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xrandr

--brightness brightness - multiply the gamma values on the crtc currently attached to the output to specified floating value. Useful for overly bright or overly dim outputs. However, this is a software only modification, if your hardware has support to actually change the brightness, you will probably prefer to use xbacklight.

What does it mean?!

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    It means that it doesn't actually change the brightness of your monitor, it just applies a filter to the colors so they look brighter. It's the same thing TV commercial use to sound louder without changing your hardware volume control, only with light instead of sound. You shouldn't really mess with the gamma settings unless you're forced to use an old, burnt-out CRT ;-) – mosvy Mar 28 at 19:17
  • mosvy, thank you. I assumed that was the case. I will need to learn more about how it actually does it – e.doroskevic Mar 28 at 19:47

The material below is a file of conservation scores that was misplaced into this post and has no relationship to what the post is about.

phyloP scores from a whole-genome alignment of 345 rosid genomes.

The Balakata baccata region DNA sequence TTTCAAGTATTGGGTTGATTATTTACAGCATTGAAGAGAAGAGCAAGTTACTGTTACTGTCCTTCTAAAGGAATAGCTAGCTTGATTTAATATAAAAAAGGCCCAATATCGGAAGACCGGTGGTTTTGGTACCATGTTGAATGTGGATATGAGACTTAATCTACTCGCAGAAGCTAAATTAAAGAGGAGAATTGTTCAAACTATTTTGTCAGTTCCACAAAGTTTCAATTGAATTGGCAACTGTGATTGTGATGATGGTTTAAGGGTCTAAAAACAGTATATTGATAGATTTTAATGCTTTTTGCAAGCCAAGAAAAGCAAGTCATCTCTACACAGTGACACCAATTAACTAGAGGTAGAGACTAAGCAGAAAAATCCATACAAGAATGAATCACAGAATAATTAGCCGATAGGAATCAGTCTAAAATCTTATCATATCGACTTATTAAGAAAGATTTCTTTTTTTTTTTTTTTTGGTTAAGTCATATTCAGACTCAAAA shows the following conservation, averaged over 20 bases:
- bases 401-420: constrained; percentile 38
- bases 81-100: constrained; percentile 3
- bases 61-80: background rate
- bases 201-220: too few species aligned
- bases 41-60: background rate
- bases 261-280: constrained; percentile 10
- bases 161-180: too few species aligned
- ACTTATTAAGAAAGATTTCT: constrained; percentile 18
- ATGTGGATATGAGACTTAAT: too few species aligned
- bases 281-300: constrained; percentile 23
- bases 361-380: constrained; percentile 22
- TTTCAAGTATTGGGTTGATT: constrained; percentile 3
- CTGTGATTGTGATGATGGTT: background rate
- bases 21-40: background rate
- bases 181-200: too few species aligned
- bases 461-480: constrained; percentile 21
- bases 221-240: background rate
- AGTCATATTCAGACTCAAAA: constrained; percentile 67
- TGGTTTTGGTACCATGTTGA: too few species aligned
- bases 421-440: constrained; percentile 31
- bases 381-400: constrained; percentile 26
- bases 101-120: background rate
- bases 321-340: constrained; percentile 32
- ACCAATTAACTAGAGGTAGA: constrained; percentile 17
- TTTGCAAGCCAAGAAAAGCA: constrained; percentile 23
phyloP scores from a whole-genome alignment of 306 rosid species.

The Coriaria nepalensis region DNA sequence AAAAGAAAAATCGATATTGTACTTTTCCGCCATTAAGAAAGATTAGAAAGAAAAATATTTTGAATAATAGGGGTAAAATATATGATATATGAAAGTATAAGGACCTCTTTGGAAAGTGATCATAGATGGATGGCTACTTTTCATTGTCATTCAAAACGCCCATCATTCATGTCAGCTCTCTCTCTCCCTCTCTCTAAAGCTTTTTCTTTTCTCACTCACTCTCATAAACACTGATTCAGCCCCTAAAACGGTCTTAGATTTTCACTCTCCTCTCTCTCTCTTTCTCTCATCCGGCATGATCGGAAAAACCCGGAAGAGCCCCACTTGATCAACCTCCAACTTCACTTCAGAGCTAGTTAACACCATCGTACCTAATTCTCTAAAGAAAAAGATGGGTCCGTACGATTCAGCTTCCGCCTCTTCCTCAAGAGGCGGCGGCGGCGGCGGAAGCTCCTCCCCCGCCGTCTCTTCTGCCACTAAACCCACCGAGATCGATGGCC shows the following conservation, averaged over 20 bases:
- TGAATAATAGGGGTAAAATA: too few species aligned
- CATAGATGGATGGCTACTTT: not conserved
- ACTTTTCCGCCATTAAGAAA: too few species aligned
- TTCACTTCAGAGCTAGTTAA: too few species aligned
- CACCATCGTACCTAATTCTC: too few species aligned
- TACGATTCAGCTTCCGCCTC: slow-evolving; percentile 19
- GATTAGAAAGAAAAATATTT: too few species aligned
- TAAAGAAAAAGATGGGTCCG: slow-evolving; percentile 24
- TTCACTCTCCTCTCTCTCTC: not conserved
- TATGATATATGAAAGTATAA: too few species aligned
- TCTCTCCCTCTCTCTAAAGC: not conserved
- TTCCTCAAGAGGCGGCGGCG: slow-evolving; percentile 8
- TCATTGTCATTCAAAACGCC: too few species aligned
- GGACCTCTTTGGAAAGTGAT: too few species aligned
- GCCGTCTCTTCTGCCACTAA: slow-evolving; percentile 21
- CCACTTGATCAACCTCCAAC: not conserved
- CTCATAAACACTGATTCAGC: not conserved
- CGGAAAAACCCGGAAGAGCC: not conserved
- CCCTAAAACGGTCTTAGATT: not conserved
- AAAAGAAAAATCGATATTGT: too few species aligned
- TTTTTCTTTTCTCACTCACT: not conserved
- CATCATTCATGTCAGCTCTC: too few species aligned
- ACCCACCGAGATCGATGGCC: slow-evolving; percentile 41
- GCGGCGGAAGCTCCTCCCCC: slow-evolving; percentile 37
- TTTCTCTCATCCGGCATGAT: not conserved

• Easy peasy, just look at the source code. – mirh Jun 23 at 13:13
  • @mirh Desk checking source code, especially legacy patched repatched code like Xorg, is not for the average user. BTW I only noticed your comment because my answer was downvoted about the same time :( – WinEunuuchs2Unix Jun 23 at 15:30
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It means laptops with built in displays have software to control the hardware brightness. There are no little knobs you can turn on laptops.

External monitors have knobs you can turn or buttons you can press to set hardware brightness.

On a laptop you use software to control the brightness like this:

# echo 2000 > /sys/class/backlight/intel_backlight/brightness
  • You probably know from AU that I like this type of answer (i.e. code that can be checked accompanied by an explanation). – karel Jun 24 at 2:49
  • @karel I see my whining in chat room has paid off with upvote to slow the bleeding. Thanks :) – WinEunuuchs2Unix Jun 24 at 2:53

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